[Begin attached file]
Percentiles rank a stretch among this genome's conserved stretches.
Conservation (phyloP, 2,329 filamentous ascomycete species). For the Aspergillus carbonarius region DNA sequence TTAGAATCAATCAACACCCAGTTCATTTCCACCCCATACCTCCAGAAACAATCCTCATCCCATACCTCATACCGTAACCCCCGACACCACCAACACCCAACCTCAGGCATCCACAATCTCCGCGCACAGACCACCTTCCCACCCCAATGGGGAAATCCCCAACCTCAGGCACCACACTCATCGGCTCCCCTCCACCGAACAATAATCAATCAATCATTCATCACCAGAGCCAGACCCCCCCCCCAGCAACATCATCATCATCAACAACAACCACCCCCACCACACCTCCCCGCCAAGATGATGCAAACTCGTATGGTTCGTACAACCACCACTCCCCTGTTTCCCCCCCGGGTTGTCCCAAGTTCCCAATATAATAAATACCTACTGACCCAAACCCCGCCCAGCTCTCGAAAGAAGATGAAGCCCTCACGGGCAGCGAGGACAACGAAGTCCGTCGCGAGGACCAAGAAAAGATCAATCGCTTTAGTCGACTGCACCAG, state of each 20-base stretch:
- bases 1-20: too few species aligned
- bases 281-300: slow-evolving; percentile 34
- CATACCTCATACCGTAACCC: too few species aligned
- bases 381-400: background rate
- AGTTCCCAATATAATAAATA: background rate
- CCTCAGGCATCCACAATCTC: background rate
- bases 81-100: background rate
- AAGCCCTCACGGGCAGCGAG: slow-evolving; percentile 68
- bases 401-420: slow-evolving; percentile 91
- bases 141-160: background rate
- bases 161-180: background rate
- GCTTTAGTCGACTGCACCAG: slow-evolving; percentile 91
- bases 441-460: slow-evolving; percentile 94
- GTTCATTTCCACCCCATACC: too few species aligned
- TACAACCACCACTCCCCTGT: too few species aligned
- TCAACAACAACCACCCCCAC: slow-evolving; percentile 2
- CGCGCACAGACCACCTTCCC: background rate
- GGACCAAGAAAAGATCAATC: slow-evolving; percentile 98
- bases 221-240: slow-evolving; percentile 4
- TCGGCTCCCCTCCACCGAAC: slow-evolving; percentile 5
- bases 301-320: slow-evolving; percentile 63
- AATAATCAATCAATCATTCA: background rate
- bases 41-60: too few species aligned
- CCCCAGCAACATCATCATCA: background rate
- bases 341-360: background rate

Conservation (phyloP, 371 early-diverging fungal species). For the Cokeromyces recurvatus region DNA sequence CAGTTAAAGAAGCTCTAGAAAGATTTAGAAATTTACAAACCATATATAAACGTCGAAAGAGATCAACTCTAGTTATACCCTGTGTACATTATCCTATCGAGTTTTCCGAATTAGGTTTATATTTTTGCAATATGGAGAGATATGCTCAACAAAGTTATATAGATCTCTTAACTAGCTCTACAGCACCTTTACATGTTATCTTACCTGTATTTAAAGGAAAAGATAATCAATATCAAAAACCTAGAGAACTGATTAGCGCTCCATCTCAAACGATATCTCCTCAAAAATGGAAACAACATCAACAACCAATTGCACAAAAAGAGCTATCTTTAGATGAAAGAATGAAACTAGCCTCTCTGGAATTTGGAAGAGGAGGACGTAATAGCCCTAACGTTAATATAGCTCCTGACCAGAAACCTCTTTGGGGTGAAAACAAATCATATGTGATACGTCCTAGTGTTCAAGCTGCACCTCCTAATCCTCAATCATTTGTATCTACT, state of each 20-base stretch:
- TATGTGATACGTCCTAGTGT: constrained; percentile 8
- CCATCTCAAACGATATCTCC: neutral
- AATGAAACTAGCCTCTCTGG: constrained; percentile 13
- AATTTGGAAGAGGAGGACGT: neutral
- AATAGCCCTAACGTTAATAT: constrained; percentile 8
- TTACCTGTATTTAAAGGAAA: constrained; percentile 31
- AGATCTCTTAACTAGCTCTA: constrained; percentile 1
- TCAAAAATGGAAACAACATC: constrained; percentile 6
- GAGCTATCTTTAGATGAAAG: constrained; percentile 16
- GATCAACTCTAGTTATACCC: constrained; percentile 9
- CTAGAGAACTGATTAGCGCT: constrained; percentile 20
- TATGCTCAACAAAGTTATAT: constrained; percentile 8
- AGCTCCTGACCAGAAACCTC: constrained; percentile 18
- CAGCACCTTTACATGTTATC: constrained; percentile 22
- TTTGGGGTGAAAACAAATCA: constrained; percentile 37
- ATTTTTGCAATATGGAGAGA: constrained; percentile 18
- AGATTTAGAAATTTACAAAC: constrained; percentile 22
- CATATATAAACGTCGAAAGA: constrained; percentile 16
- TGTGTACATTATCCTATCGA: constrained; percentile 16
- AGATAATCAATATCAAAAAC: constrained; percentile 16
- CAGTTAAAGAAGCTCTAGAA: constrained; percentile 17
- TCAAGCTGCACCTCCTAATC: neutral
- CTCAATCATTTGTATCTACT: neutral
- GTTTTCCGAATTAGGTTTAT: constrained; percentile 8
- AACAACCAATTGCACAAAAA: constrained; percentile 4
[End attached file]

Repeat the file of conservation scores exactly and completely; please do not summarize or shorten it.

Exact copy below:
Percentiles rank a stretch among this genome's conserved stretches.
Conservation (phyloP, 2,329 filamentous ascomycete species). For the Aspergillus carbonarius region DNA sequence TTAGAATCAATCAACACCCAGTTCATTTCCACCCCATACCTCCAGAAACAATCCTCATCCCATACCTCATACCGTAACCCCCGACACCACCAACACCCAACCTCAGGCATCCACAATCTCCGCGCACAGACCACCTTCCCACCCCAATGGGGAAATCCCCAACCTCAGGCACCACACTCATCGGCTCCCCTCCACCGAACAATAATCAATCAATCATTCATCACCAGAGCCAGACCCCCCCCCCAGCAACATCATCATCATCAACAACAACCACCCCCACCACACCTCCCCGCCAAGATGATGCAAACTCGTATGGTTCGTACAACCACCACTCCCCTGTTTCCCCCCCGGGTTGTCCCAAGTTCCCAATATAATAAATACCTACTGACCCAAACCCCGCCCAGCTCTCGAAAGAAGATGAAGCCCTCACGGGCAGCGAGGACAACGAAGTCCGTCGCGAGGACCAAGAAAAGATCAATCGCTTTAGTCGACTGCACCAG, state of each 20-base stretch:
- bases 1-20: too few species aligned
- bases 281-300: slow-evolving; percentile 34
- CATACCTCATACCGTAACCC: too few species aligned
- bases 381-400: background rate
- AGTTCCCAATATAATAAATA: background rate
- CCTCAGGCATCCACAATCTC: background rate
- bases 81-100: background rate
- AAGCCCTCACGGGCAGCGAG: slow-evolving; percentile 68
- bases 401-420: slow-evolving; percentile 91
- bases 141-160: background rate
- bases 161-180: background rate
- GCTTTAGTCGACTGCACCAG: slow-evolving; percentile 91
- bases 441-460: slow-evolving; percentile 94
- GTTCATTTCCACCCCATACC: too few species aligned
- TACAACCACCACTCCCCTGT: too few species aligned
- TCAACAACAACCACCCCCAC: slow-evolving; percentile 2
- CGCGCACAGACCACCTTCCC: background rate
- GGACCAAGAAAAGATCAATC: slow-evolving; percentile 98
- bases 221-240: slow-evolving; percentile 4
- TCGGCTCCCCTCCACCGAAC: slow-evolving; percentile 5
- bases 301-320: slow-evolving; percentile 63
- AATAATCAATCAATCATTCA: background rate
- bases 41-60: too few species aligned
- CCCCAGCAACATCATCATCA: background rate
- bases 341-360: background rate

Conservation (phyloP, 371 early-diverging fungal species). For the Cokeromyces recurvatus region DNA sequence CAGTTAAAGAAGCTCTAGAAAGATTTAGAAATTTACAAACCATATATAAACGTCGAAAGAGATCAACTCTAGTTATACCCTGTGTACATTATCCTATCGAGTTTTCCGAATTAGGTTTATATTTTTGCAATATGGAGAGATATGCTCAACAAAGTTATATAGATCTCTTAACTAGCTCTACAGCACCTTTACATGTTATCTTACCTGTATTTAAAGGAAAAGATAATCAATATCAAAAACCTAGAGAACTGATTAGCGCTCCATCTCAAACGATATCTCCTCAAAAATGGAAACAACATCAACAACCAATTGCACAAAAAGAGCTATCTTTAGATGAAAGAATGAAACTAGCCTCTCTGGAATTTGGAAGAGGAGGACGTAATAGCCCTAACGTTAATATAGCTCCTGACCAGAAACCTCTTTGGGGTGAAAACAAATCATATGTGATACGTCCTAGTGTTCAAGCTGCACCTCCTAATCCTCAATCATTTGTATCTACT, state of each 20-base stretch:
- TATGTGATACGTCCTAGTGT: constrained; percentile 8
- CCATCTCAAACGATATCTCC: neutral
- AATGAAACTAGCCTCTCTGG: constrained; percentile 13
- AATTTGGAAGAGGAGGACGT: neutral
- AATAGCCCTAACGTTAATAT: constrained; percentile 8
- TTACCTGTATTTAAAGGAAA: constrained; percentile 31
- AGATCTCTTAACTAGCTCTA: constrained; percentile 1
- TCAAAAATGGAAACAACATC: constrained; percentile 6
- GAGCTATCTTTAGATGAAAG: constrained; percentile 16
- GATCAACTCTAGTTATACCC: constrained; percentile 9
- CTAGAGAACTGATTAGCGCT: constrained; percentile 20
- TATGCTCAACAAAGTTATAT: constrained; percentile 8
- AGCTCCTGACCAGAAACCTC: constrained; percentile 18
- CAGCACCTTTACATGTTATC: constrained; percentile 22
- TTTGGGGTGAAAACAAATCA: constrained; percentile 37
- ATTTTTGCAATATGGAGAGA: constrained; percentile 18
- AGATTTAGAAATTTACAAAC: constrained; percentile 22
- CATATATAAACGTCGAAAGA: constrained; percentile 16
- TGTGTACATTATCCTATCGA: constrained; percentile 16
- AGATAATCAATATCAAAAAC: constrained; percentile 16
- CAGTTAAAGAAGCTCTAGAA: constrained; percentile 17
- TCAAGCTGCACCTCCTAATC: neutral
- CTCAATCATTTGTATCTACT: neutral
- GTTTTCCGAATTAGGTTTAT: constrained; percentile 8
- AACAACCAATTGCACAAAAA: constrained; percentile 4